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After a recent blog, a friend asked me if I were being sponsored because I mentioned brand names and suppliers so often.  She meant it as a joke, but I started to think about why I do usually say where I sourced things from.  I came to the conclusion that it is because so many craft blogs and pages I read are American.  They have fantastic craft superstores such as Joanne’s and Michael’s where there are endless choices and low prices.  We just don’t have an equivalent.  Hobbycraft is okay, but is often out of stock.  So, I tend to say, particularly if it is a high street chain, where I found things.  It’s really frustrating if you want to make something and can’t get the materials.  If you do go to Etsy or to a US website you can end up paying double in postage and customs and handling charges, which makes a cheap item quite expensive.  I try and put things on here that people could have a go at and could find the equipment for if they wanted.

Having said all that, if Tiger,  Marimekko, IKEA or Bernina, Madeira or  Liberty do want to sponsor me, I am more than willing to talk.

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Cossacks for Christmas

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I can’t imagine that many of you  are interested in my Christmas decorations, but just in case you are, here we go.  This year they are minimalist to say the least.  I have had a lot going on and putting up trimmings seemed way down the list of priorities.  But I did get round to making and putting up these gentlemen.  They are dancing cossacks.  I would like to tell you that they are my design, but they came from a book called Homemade Christmas, (which is very cheap on Amazon):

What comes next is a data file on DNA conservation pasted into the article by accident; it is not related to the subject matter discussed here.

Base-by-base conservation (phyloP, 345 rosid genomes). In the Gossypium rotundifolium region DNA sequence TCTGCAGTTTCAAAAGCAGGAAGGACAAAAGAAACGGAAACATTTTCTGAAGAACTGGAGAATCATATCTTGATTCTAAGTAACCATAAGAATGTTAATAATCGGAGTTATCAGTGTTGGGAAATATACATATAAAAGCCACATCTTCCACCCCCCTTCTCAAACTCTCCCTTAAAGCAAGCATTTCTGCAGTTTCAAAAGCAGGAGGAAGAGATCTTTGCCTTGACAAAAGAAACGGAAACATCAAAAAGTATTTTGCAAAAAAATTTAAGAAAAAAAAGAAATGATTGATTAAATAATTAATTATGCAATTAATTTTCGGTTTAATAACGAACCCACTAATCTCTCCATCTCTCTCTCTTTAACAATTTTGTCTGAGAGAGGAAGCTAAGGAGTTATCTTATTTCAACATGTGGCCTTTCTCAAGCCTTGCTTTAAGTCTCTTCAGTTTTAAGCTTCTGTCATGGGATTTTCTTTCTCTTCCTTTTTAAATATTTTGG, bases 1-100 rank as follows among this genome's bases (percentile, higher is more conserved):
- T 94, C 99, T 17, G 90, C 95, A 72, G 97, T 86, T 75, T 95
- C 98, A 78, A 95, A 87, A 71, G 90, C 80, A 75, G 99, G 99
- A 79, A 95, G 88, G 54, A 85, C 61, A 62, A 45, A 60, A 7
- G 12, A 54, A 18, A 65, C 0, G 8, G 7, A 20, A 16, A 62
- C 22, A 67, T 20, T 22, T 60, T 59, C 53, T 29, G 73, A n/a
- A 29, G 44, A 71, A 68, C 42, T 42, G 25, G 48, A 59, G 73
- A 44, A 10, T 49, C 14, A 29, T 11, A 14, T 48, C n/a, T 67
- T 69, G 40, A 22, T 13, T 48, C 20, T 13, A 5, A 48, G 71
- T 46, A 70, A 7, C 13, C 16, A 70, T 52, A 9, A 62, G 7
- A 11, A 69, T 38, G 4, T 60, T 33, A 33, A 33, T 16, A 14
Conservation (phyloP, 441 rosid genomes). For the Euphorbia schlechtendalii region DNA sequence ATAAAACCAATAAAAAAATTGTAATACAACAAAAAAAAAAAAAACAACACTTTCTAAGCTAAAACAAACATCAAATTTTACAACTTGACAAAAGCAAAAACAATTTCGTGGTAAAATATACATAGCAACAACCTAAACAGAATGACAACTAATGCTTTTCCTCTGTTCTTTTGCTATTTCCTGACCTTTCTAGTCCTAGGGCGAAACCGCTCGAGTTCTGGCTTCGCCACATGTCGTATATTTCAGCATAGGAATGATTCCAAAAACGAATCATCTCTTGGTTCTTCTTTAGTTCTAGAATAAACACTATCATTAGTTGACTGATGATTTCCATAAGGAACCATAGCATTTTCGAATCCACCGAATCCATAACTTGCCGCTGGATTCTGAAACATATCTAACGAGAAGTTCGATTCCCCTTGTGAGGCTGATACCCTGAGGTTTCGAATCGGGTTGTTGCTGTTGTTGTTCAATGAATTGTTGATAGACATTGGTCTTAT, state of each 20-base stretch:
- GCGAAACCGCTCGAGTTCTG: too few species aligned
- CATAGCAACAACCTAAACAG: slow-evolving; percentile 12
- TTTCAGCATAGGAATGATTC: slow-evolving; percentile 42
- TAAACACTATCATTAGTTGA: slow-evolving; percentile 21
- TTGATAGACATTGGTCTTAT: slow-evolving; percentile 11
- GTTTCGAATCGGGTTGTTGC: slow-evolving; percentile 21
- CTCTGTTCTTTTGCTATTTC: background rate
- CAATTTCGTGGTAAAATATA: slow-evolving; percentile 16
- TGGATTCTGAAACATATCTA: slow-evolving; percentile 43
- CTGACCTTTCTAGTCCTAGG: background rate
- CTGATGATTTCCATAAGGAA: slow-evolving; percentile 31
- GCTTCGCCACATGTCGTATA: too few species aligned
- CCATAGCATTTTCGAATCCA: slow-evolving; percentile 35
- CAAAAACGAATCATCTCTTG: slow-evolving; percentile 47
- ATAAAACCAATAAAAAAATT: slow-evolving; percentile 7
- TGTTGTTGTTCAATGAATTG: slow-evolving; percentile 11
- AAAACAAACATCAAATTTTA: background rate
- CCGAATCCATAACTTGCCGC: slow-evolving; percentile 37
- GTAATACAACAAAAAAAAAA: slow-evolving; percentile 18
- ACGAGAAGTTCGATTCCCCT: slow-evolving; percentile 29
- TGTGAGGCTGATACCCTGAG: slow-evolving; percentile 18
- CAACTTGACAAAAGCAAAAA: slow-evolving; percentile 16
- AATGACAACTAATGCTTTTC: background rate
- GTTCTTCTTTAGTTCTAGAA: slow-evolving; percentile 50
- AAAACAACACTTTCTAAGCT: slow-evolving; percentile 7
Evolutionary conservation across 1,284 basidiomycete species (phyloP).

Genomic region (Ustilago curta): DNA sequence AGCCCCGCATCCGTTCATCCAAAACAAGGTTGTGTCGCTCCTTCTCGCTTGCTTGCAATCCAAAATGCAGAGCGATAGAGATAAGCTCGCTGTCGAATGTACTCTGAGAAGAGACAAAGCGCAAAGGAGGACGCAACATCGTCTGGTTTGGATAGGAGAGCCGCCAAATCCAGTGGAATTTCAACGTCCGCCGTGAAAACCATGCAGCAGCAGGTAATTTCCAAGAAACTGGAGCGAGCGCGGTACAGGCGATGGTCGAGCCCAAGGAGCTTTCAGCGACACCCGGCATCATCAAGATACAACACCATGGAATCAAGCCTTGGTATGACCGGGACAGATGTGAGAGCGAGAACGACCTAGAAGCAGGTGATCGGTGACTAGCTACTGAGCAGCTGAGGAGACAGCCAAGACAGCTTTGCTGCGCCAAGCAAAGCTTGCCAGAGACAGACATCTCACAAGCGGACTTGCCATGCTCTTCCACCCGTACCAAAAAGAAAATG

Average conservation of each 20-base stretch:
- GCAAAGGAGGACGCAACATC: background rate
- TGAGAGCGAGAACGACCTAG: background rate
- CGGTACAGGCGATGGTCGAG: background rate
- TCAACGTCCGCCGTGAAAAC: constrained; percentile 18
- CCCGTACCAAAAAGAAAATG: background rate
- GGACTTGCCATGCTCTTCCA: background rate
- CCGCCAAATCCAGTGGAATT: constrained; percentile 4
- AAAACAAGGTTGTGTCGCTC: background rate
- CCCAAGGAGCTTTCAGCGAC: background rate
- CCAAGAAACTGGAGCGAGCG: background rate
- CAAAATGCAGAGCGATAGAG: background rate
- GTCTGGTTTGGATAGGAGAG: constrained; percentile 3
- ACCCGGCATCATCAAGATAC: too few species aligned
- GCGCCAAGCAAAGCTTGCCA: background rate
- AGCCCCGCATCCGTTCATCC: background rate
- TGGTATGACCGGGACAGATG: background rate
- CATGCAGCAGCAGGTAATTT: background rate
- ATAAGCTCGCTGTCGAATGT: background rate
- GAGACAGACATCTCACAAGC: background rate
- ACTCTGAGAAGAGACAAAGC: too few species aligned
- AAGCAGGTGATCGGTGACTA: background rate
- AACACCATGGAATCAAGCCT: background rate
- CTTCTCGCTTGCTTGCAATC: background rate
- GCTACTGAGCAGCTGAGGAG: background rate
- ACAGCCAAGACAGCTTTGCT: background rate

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It doesn’t seem to have an author, but it does have a number of surprisingly nice looking things to make.  The author, whoever it is, as no author is credited, made their cossacks out of old book covers, but I thought it would be a good way of using up gelli-printed papers that I had done myself:

 

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I rather like the way that the printed paper for his face makes him look like he is rather keen on the vodka, or doesn’t use a good enough moisturiser in all that cold weather.

I also used some painted paper:

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This one has jewelled brads or paper fasteners on his joints.  Finding paper fasteners, which are those split pin things with the round heads that you push through papers and then open out, turned out to be one of the hardest parts of the project.  I had to go to the internet to find them.  Clearly the paperless office is becoming a reality.

After I had made a couple of cossacks, it occurred to me that this might be a really good use for some notecards the Medieval Historian gave me a couple of years ago.

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So I had quite good fun fussy cutting bodies to get a good cover image on the chest:

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I also liked picking the most un-Christmas-y titles such as this:

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Nothing like a nice Ballardian dystopia to set you up the festive season.  We also have Lady Chatterley’s Lover as a nod to my home town.

Then I remembered that I had bought some Marimekko notecards as I love the graphic designs and clear colours:

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Both of these worked brilliantly which makes me thing that you could do it with any postcard:

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This one is decorated with washi tape.  This one is fussy cut:

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In the book they are strung to work as jumping jacks, but I like them just as posable figures.

In the end I made twenty-five of them and they dance around the room suspended from the picture rail.  So quite a lot of cutting, punching, sticking and stringing, but I think that they make quite a smart decoration, even for people, mentioning no names, Medieval Historian, who claim not to like Christmas.